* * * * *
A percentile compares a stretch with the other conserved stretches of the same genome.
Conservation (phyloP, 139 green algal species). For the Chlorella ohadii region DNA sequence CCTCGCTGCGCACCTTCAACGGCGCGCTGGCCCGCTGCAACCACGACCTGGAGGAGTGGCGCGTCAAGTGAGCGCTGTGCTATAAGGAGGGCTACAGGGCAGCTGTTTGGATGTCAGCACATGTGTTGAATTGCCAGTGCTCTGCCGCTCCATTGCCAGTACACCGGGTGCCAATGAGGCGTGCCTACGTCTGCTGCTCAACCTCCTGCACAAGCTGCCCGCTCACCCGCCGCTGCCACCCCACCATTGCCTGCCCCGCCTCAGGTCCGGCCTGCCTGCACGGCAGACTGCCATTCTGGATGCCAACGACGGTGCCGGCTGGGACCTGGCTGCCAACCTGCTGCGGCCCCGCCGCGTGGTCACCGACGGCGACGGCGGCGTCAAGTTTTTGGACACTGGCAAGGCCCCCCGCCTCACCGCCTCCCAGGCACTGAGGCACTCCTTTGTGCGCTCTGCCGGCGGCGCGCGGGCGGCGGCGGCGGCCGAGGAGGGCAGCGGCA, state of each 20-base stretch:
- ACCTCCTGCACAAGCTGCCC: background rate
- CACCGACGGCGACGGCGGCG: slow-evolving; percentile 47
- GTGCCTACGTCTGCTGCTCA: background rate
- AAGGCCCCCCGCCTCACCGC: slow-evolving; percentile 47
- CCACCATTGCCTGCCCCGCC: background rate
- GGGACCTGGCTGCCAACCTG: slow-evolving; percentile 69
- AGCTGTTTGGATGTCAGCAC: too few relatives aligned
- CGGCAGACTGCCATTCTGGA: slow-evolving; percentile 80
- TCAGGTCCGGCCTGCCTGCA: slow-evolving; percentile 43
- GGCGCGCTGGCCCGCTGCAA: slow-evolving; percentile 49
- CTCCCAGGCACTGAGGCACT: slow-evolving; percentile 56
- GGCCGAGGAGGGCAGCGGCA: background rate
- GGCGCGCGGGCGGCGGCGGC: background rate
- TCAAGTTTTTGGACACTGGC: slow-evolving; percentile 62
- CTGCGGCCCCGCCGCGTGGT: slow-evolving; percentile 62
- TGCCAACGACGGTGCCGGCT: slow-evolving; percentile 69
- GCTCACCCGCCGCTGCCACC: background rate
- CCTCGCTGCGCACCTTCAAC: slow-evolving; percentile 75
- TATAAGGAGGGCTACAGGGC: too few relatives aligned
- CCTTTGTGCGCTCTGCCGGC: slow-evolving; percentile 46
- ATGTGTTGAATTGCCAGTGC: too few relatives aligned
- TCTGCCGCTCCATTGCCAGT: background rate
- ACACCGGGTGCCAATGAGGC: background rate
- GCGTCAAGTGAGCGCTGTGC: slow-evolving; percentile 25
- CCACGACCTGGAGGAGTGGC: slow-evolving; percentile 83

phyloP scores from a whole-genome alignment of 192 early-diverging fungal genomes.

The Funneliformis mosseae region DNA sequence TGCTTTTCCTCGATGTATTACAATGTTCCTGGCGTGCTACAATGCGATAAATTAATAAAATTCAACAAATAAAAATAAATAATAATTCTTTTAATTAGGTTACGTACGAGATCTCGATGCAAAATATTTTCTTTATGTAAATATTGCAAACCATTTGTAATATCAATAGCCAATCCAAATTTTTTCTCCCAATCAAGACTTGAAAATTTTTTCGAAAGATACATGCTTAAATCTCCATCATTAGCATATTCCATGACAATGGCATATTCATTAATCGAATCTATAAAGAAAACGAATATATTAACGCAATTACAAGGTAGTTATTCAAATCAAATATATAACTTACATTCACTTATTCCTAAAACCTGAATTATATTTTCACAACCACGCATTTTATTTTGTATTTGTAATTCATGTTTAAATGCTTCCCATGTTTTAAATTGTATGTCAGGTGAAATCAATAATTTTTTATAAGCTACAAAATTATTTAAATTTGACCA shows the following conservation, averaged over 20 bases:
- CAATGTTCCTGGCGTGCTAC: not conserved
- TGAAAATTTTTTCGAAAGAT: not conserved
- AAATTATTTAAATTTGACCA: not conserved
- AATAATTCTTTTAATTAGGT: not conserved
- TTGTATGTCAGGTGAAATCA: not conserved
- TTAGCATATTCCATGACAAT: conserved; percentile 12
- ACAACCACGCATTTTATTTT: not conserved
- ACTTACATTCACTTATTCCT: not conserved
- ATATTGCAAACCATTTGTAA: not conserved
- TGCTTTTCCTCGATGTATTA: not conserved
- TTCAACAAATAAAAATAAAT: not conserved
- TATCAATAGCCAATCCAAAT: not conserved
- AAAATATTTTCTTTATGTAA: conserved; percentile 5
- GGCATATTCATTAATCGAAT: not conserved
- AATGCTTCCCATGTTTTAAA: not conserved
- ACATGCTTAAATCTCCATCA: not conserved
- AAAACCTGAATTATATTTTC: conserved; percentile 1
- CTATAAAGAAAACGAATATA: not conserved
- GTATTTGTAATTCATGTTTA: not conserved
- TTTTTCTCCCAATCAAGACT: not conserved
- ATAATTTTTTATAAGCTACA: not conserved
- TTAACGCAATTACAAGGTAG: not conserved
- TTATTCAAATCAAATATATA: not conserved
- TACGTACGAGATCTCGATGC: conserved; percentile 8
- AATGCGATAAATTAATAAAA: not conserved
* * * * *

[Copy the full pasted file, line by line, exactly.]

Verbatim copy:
A percentile compares a stretch with the other conserved stretches of the same genome.
Conservation (phyloP, 139 green algal species). For the Chlorella ohadii region DNA sequence CCTCGCTGCGCACCTTCAACGGCGCGCTGGCCCGCTGCAACCACGACCTGGAGGAGTGGCGCGTCAAGTGAGCGCTGTGCTATAAGGAGGGCTACAGGGCAGCTGTTTGGATGTCAGCACATGTGTTGAATTGCCAGTGCTCTGCCGCTCCATTGCCAGTACACCGGGTGCCAATGAGGCGTGCCTACGTCTGCTGCTCAACCTCCTGCACAAGCTGCCCGCTCACCCGCCGCTGCCACCCCACCATTGCCTGCCCCGCCTCAGGTCCGGCCTGCCTGCACGGCAGACTGCCATTCTGGATGCCAACGACGGTGCCGGCTGGGACCTGGCTGCCAACCTGCTGCGGCCCCGCCGCGTGGTCACCGACGGCGACGGCGGCGTCAAGTTTTTGGACACTGGCAAGGCCCCCCGCCTCACCGCCTCCCAGGCACTGAGGCACTCCTTTGTGCGCTCTGCCGGCGGCGCGCGGGCGGCGGCGGCGGCCGAGGAGGGCAGCGGCA, state of each 20-base stretch:
- ACCTCCTGCACAAGCTGCCC: background rate
- CACCGACGGCGACGGCGGCG: slow-evolving; percentile 47
- GTGCCTACGTCTGCTGCTCA: background rate
- AAGGCCCCCCGCCTCACCGC: slow-evolving; percentile 47
- CCACCATTGCCTGCCCCGCC: background rate
- GGGACCTGGCTGCCAACCTG: slow-evolving; percentile 69
- AGCTGTTTGGATGTCAGCAC: too few relatives aligned
- CGGCAGACTGCCATTCTGGA: slow-evolving; percentile 80
- TCAGGTCCGGCCTGCCTGCA: slow-evolving; percentile 43
- GGCGCGCTGGCCCGCTGCAA: slow-evolving; percentile 49
- CTCCCAGGCACTGAGGCACT: slow-evolving; percentile 56
- GGCCGAGGAGGGCAGCGGCA: background rate
- GGCGCGCGGGCGGCGGCGGC: background rate
- TCAAGTTTTTGGACACTGGC: slow-evolving; percentile 62
- CTGCGGCCCCGCCGCGTGGT: slow-evolving; percentile 62
- TGCCAACGACGGTGCCGGCT: slow-evolving; percentile 69
- GCTCACCCGCCGCTGCCACC: background rate
- CCTCGCTGCGCACCTTCAAC: slow-evolving; percentile 75
- TATAAGGAGGGCTACAGGGC: too few relatives aligned
- CCTTTGTGCGCTCTGCCGGC: slow-evolving; percentile 46
- ATGTGTTGAATTGCCAGTGC: too few relatives aligned
- TCTGCCGCTCCATTGCCAGT: background rate
- ACACCGGGTGCCAATGAGGC: background rate
- GCGTCAAGTGAGCGCTGTGC: slow-evolving; percentile 25
- CCACGACCTGGAGGAGTGGC: slow-evolving; percentile 83

phyloP scores from a whole-genome alignment of 192 early-diverging fungal genomes.

The Funneliformis mosseae region DNA sequence TGCTTTTCCTCGATGTATTACAATGTTCCTGGCGTGCTACAATGCGATAAATTAATAAAATTCAACAAATAAAAATAAATAATAATTCTTTTAATTAGGTTACGTACGAGATCTCGATGCAAAATATTTTCTTTATGTAAATATTGCAAACCATTTGTAATATCAATAGCCAATCCAAATTTTTTCTCCCAATCAAGACTTGAAAATTTTTTCGAAAGATACATGCTTAAATCTCCATCATTAGCATATTCCATGACAATGGCATATTCATTAATCGAATCTATAAAGAAAACGAATATATTAACGCAATTACAAGGTAGTTATTCAAATCAAATATATAACTTACATTCACTTATTCCTAAAACCTGAATTATATTTTCACAACCACGCATTTTATTTTGTATTTGTAATTCATGTTTAAATGCTTCCCATGTTTTAAATTGTATGTCAGGTGAAATCAATAATTTTTTATAAGCTACAAAATTATTTAAATTTGACCA shows the following conservation, averaged over 20 bases:
- CAATGTTCCTGGCGTGCTAC: not conserved
- TGAAAATTTTTTCGAAAGAT: not conserved
- AAATTATTTAAATTTGACCA: not conserved
- AATAATTCTTTTAATTAGGT: not conserved
- TTGTATGTCAGGTGAAATCA: not conserved
- TTAGCATATTCCATGACAAT: conserved; percentile 12
- ACAACCACGCATTTTATTTT: not conserved
- ACTTACATTCACTTATTCCT: not conserved
- ATATTGCAAACCATTTGTAA: not conserved
- TGCTTTTCCTCGATGTATTA: not conserved
- TTCAACAAATAAAAATAAAT: not conserved
- TATCAATAGCCAATCCAAAT: not conserved
- AAAATATTTTCTTTATGTAA: conserved; percentile 5
- GGCATATTCATTAATCGAAT: not conserved
- AATGCTTCCCATGTTTTAAA: not conserved
- ACATGCTTAAATCTCCATCA: not conserved
- AAAACCTGAATTATATTTTC: conserved; percentile 1
- CTATAAAGAAAACGAATATA: not conserved
- GTATTTGTAATTCATGTTTA: not conserved
- TTTTTCTCCCAATCAAGACT: not conserved
- ATAATTTTTTATAAGCTACA: not conserved
- TTAACGCAATTACAAGGTAG: not conserved
- TTATTCAAATCAAATATATA: not conserved
- TACGTACGAGATCTCGATGC: conserved; percentile 8
- AATGCGATAAATTAATAAAA: not conserved